Persol. You might not know the Italian luxury eyewear brand’s name by heart, but you’d certainly recognize its styles. Timeless, sophisticated and streamlined in that midcentury modern way, Persol sunglasses, particularly from the 1950 and 60s, had as much of that continental, je ne sais quoi quality about them as that sporty elegance channeled by the likes of Steve McQueen, who wore Persol’s 649 shades in “The Thomas Crown Affair” and turned it into one of the most desirable frames of all times. Even today vintage eyewear die-hards continue to seek out the iconic 649 and the 714, the first sunglass that could be folded in four to fit inside the breast pocket of a suit jacket.
Thankfully, Persol continues to make these great shades, but what’s more, Persol is now offering updated versions of both, each lighter and sleeker in sunglass and now optic variations. It’s also reissuing the Cellor, first introduced in 1955 and named after its celluloid and gold tinted metal design. The new Cellor comes in sunglass and optic versions blending exclusive acetates in vintage colors and laser-engraved metals such as “Caffe” with green polarized lenses and a gold-colored bridge, “Terra di Siena” with green lenses and a gunmetal bridge, “Tabacco Virginia” with brown polarized lenses and a silver-colored bridge, and “Nero” with green and green polarized lenses with a silver-colored bridge. Each features Persol’s trademark mini supreme arrow on the temples and its “Meflecto” flex system, which allows glasses to adapt to any face shape.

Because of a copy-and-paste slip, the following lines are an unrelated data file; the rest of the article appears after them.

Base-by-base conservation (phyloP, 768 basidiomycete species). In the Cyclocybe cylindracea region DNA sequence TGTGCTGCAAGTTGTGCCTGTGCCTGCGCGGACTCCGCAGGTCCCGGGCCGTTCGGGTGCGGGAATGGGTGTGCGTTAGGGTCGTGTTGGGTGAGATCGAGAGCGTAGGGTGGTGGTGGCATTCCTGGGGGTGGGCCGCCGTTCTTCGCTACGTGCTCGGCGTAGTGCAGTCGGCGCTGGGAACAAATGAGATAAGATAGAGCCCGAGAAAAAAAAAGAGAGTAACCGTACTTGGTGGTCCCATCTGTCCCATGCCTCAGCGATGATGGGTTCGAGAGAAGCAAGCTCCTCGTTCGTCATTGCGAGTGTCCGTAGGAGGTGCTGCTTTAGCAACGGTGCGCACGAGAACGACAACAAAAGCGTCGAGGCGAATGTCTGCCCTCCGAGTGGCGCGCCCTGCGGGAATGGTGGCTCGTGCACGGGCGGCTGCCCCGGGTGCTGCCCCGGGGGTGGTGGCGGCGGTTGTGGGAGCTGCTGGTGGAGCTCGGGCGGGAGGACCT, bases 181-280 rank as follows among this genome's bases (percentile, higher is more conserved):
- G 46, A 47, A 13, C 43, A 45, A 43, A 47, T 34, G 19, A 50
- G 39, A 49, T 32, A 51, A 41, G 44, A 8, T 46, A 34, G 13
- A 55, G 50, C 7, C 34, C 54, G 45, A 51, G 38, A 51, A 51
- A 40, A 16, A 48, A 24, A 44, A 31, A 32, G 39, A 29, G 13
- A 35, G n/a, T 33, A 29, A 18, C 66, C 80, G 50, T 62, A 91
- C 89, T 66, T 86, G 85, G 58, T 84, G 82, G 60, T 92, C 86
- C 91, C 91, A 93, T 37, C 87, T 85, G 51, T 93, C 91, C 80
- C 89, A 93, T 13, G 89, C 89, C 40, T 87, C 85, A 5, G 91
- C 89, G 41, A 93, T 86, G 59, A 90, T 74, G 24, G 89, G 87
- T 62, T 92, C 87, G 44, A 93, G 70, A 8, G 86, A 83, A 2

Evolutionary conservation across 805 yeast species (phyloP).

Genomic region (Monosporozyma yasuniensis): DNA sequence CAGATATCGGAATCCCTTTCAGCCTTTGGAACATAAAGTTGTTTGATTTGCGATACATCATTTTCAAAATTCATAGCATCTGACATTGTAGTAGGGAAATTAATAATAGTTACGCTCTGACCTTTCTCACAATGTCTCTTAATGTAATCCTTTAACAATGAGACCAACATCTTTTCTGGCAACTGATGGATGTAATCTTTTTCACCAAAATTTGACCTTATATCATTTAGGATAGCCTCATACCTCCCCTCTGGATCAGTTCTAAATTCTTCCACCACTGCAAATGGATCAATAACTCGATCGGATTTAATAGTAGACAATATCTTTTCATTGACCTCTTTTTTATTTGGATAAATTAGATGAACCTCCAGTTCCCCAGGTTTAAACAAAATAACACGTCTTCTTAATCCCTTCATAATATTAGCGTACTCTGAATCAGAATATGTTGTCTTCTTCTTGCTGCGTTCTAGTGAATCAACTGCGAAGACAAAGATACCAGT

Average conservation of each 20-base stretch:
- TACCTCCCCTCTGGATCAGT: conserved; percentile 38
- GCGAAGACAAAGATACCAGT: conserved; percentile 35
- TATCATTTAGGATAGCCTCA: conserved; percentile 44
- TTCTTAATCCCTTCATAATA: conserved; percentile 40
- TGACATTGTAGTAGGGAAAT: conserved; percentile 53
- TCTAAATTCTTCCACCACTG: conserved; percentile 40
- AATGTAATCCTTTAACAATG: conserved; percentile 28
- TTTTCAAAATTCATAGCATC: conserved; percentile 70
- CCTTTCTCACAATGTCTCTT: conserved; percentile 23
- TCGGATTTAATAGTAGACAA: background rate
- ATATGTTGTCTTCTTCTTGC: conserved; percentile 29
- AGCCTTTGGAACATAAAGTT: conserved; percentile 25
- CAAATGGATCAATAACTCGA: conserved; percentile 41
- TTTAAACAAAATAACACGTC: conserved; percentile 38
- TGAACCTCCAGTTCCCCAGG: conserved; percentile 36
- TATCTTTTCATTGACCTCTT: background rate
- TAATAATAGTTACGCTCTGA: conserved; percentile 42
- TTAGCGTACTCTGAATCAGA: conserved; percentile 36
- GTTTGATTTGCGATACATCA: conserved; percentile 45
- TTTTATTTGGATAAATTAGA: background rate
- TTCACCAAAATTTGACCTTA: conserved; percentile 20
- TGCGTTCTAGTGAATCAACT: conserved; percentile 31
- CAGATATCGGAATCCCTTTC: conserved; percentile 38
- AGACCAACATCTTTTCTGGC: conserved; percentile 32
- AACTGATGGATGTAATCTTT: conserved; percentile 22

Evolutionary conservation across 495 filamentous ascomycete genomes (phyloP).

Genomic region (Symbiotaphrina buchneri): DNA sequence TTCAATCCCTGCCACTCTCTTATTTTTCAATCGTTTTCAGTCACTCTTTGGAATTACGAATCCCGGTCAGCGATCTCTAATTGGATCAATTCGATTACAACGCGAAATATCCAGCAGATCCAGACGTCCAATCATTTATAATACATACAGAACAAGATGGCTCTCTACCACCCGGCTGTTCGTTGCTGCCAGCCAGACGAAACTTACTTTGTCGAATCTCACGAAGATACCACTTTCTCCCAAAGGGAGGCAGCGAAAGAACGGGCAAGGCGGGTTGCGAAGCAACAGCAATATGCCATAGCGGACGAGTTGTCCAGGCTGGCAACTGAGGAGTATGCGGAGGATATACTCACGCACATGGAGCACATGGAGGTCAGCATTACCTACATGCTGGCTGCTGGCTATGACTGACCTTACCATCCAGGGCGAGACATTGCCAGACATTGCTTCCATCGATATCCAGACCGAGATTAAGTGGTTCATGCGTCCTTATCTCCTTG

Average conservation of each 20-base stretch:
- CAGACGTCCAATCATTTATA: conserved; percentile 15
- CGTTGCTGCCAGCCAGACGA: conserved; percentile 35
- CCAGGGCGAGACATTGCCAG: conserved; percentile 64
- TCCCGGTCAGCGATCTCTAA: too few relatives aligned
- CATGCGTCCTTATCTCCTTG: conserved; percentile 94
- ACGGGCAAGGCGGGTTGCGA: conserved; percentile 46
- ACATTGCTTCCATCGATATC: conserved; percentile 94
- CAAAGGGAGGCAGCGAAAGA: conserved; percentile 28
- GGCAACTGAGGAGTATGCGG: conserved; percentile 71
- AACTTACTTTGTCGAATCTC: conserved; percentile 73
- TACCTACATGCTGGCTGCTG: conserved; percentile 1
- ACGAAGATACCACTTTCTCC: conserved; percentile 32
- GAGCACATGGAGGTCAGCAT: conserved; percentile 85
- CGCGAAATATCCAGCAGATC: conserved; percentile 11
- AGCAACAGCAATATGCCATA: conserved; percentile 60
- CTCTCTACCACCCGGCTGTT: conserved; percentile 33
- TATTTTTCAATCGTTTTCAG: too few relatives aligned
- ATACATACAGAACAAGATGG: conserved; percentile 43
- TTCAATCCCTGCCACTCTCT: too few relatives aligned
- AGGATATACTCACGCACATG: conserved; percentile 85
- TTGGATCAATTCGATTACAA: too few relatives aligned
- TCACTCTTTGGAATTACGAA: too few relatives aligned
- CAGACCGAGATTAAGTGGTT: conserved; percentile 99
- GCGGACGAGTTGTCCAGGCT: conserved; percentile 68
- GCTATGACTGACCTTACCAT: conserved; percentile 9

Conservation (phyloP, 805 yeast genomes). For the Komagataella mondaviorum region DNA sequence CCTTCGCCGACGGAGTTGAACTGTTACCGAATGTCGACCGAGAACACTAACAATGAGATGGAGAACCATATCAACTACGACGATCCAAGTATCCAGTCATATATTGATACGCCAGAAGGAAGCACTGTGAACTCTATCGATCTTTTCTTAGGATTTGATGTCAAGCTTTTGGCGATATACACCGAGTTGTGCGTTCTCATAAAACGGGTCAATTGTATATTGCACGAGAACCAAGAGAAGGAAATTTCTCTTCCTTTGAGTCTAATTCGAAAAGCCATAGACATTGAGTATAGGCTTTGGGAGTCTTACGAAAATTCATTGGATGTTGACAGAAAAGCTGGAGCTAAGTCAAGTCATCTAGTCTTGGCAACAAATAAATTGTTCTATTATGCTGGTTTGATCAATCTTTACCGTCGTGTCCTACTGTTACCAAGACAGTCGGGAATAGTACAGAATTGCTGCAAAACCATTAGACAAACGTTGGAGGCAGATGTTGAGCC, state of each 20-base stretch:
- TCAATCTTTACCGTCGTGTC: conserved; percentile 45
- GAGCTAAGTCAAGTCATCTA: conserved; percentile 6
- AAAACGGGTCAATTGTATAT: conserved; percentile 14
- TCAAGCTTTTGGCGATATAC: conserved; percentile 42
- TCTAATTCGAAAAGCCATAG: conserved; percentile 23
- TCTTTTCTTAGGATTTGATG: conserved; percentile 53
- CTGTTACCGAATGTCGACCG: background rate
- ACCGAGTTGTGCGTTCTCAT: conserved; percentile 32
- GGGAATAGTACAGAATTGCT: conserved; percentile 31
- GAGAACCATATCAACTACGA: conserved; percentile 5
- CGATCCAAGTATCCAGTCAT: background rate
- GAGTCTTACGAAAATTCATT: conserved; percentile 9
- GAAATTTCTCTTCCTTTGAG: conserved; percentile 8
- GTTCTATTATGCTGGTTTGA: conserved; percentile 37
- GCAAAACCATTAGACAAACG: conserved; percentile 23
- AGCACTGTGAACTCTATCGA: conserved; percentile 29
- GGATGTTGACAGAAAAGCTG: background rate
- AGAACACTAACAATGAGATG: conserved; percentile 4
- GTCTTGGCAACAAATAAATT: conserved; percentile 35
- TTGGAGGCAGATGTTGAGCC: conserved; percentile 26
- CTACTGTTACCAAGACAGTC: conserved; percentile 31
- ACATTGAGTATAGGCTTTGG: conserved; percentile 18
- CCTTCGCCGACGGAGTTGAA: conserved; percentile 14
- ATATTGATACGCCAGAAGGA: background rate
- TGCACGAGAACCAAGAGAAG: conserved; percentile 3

In a fitting tribute to the series, Persol’s new campaign features the renowned photographer, music video director and filmmaker Stéphane Sednaoui (above). Comprising three self-portraits of the artist wearing the new Icons Collection, the campaign channels Persol’s philosophy of individual expression. Unveiling the campaign alongside his latest film project titled “Clues” in New York City recently, Sednaoui praised the brand’s uber cool collaborative approach, but later laughed, “I definitely like to be on the other side of the camera.”